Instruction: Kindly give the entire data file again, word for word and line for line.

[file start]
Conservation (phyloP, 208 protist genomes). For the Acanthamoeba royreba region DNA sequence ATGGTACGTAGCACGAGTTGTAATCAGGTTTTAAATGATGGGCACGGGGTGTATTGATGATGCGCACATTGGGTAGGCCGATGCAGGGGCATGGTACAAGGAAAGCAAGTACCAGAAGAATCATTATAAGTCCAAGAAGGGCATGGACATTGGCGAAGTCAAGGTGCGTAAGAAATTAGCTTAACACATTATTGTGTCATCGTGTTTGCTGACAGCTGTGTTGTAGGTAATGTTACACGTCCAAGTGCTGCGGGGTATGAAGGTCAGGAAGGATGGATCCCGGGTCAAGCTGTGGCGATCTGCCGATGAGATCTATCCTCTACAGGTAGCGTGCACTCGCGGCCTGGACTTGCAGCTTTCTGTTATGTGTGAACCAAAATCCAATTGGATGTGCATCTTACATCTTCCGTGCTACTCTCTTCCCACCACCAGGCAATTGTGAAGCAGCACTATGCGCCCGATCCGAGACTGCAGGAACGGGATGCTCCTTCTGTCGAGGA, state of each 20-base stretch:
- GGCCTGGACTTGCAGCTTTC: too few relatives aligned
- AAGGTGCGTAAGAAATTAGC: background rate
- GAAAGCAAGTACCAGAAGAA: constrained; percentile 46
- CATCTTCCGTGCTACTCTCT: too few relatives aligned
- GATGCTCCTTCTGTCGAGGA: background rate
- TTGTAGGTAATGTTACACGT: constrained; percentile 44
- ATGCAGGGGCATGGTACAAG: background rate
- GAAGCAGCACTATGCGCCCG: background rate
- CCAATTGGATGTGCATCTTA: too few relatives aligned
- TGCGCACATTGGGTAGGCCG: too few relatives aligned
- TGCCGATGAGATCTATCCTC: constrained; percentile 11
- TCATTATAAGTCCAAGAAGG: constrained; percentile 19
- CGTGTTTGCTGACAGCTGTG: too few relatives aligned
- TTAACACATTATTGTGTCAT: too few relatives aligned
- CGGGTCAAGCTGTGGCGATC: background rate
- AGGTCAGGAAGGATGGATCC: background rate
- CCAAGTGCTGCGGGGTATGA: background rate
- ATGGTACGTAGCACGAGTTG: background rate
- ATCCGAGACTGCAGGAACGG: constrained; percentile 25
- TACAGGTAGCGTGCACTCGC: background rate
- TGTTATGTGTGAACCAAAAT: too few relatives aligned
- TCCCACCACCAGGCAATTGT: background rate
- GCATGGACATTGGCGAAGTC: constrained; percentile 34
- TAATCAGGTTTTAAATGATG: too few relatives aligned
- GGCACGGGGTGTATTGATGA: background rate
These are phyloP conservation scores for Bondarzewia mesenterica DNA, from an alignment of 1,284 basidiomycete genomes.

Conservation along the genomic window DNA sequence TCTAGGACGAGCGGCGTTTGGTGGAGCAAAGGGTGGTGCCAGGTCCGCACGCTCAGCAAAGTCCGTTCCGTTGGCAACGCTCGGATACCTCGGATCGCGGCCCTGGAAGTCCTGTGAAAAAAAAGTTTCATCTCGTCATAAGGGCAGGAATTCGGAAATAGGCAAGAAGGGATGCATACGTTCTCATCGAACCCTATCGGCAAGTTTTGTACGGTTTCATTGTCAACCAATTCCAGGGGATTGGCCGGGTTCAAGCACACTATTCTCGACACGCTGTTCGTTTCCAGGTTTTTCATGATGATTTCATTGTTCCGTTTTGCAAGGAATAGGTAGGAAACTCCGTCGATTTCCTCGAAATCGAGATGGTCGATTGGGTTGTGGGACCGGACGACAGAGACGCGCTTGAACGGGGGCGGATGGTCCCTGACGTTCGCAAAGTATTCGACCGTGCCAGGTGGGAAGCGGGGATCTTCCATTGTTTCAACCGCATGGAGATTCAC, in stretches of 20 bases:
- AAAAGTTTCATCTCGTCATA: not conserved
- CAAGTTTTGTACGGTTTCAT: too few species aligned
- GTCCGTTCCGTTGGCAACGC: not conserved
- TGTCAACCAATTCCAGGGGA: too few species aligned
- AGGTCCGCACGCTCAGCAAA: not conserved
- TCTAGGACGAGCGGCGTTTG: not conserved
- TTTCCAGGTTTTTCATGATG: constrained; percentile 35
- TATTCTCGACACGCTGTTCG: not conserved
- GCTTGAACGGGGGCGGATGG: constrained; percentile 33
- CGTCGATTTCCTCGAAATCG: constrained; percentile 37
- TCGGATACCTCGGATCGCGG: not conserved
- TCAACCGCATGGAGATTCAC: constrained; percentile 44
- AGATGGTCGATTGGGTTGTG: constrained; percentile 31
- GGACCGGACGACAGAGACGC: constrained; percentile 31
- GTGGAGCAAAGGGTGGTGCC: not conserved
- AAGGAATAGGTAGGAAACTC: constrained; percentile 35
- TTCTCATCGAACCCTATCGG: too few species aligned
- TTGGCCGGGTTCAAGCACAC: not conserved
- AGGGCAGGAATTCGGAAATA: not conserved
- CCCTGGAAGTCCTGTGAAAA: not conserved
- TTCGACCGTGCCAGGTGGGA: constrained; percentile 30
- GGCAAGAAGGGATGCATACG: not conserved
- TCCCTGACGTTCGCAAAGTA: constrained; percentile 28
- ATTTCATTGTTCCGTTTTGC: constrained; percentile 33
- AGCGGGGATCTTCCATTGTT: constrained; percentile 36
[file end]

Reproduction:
Conservation (phyloP, 208 protist genomes). For the Acanthamoeba royreba region DNA sequence ATGGTACGTAGCACGAGTTGTAATCAGGTTTTAAATGATGGGCACGGGGTGTATTGATGATGCGCACATTGGGTAGGCCGATGCAGGGGCATGGTACAAGGAAAGCAAGTACCAGAAGAATCATTATAAGTCCAAGAAGGGCATGGACATTGGCGAAGTCAAGGTGCGTAAGAAATTAGCTTAACACATTATTGTGTCATCGTGTTTGCTGACAGCTGTGTTGTAGGTAATGTTACACGTCCAAGTGCTGCGGGGTATGAAGGTCAGGAAGGATGGATCCCGGGTCAAGCTGTGGCGATCTGCCGATGAGATCTATCCTCTACAGGTAGCGTGCACTCGCGGCCTGGACTTGCAGCTTTCTGTTATGTGTGAACCAAAATCCAATTGGATGTGCATCTTACATCTTCCGTGCTACTCTCTTCCCACCACCAGGCAATTGTGAAGCAGCACTATGCGCCCGATCCGAGACTGCAGGAACGGGATGCTCCTTCTGTCGAGGA, state of each 20-base stretch:
- GGCCTGGACTTGCAGCTTTC: too few relatives aligned
- AAGGTGCGTAAGAAATTAGC: background rate
- GAAAGCAAGTACCAGAAGAA: constrained; percentile 46
- CATCTTCCGTGCTACTCTCT: too few relatives aligned
- GATGCTCCTTCTGTCGAGGA: background rate
- TTGTAGGTAATGTTACACGT: constrained; percentile 44
- ATGCAGGGGCATGGTACAAG: background rate
- GAAGCAGCACTATGCGCCCG: background rate
- CCAATTGGATGTGCATCTTA: too few relatives aligned
- TGCGCACATTGGGTAGGCCG: too few relatives aligned
- TGCCGATGAGATCTATCCTC: constrained; percentile 11
- TCATTATAAGTCCAAGAAGG: constrained; percentile 19
- CGTGTTTGCTGACAGCTGTG: too few relatives aligned
- TTAACACATTATTGTGTCAT: too few relatives aligned
- CGGGTCAAGCTGTGGCGATC: background rate
- AGGTCAGGAAGGATGGATCC: background rate
- CCAAGTGCTGCGGGGTATGA: background rate
- ATGGTACGTAGCACGAGTTG: background rate
- ATCCGAGACTGCAGGAACGG: constrained; percentile 25
- TACAGGTAGCGTGCACTCGC: background rate
- TGTTATGTGTGAACCAAAAT: too few relatives aligned
- TCCCACCACCAGGCAATTGT: background rate
- GCATGGACATTGGCGAAGTC: constrained; percentile 34
- TAATCAGGTTTTAAATGATG: too few relatives aligned
- GGCACGGGGTGTATTGATGA: background rate
These are phyloP conservation scores for Bondarzewia mesenterica DNA, from an alignment of 1,284 basidiomycete genomes.

Conservation along the genomic window DNA sequence TCTAGGACGAGCGGCGTTTGGTGGAGCAAAGGGTGGTGCCAGGTCCGCACGCTCAGCAAAGTCCGTTCCGTTGGCAACGCTCGGATACCTCGGATCGCGGCCCTGGAAGTCCTGTGAAAAAAAAGTTTCATCTCGTCATAAGGGCAGGAATTCGGAAATAGGCAAGAAGGGATGCATACGTTCTCATCGAACCCTATCGGCAAGTTTTGTACGGTTTCATTGTCAACCAATTCCAGGGGATTGGCCGGGTTCAAGCACACTATTCTCGACACGCTGTTCGTTTCCAGGTTTTTCATGATGATTTCATTGTTCCGTTTTGCAAGGAATAGGTAGGAAACTCCGTCGATTTCCTCGAAATCGAGATGGTCGATTGGGTTGTGGGACCGGACGACAGAGACGCGCTTGAACGGGGGCGGATGGTCCCTGACGTTCGCAAAGTATTCGACCGTGCCAGGTGGGAAGCGGGGATCTTCCATTGTTTCAACCGCATGGAGATTCAC, in stretches of 20 bases:
- AAAAGTTTCATCTCGTCATA: not conserved
- CAAGTTTTGTACGGTTTCAT: too few species aligned
- GTCCGTTCCGTTGGCAACGC: not conserved
- TGTCAACCAATTCCAGGGGA: too few species aligned
- AGGTCCGCACGCTCAGCAAA: not conserved
- TCTAGGACGAGCGGCGTTTG: not conserved
- TTTCCAGGTTTTTCATGATG: constrained; percentile 35
- TATTCTCGACACGCTGTTCG: not conserved
- GCTTGAACGGGGGCGGATGG: constrained; percentile 33
- CGTCGATTTCCTCGAAATCG: constrained; percentile 37
- TCGGATACCTCGGATCGCGG: not conserved
- TCAACCGCATGGAGATTCAC: constrained; percentile 44
- AGATGGTCGATTGGGTTGTG: constrained; percentile 31
- GGACCGGACGACAGAGACGC: constrained; percentile 31
- GTGGAGCAAAGGGTGGTGCC: not conserved
- AAGGAATAGGTAGGAAACTC: constrained; percentile 35
- TTCTCATCGAACCCTATCGG: too few species aligned
- TTGGCCGGGTTCAAGCACAC: not conserved
- AGGGCAGGAATTCGGAAATA: not conserved
- CCCTGGAAGTCCTGTGAAAA: not conserved
- TTCGACCGTGCCAGGTGGGA: constrained; percentile 30
- GGCAAGAAGGGATGCATACG: not conserved
- TCCCTGACGTTCGCAAAGTA: constrained; percentile 28
- ATTTCATTGTTCCGTTTTGC: constrained; percentile 33
- AGCGGGGATCTTCCATTGTT: constrained; percentile 36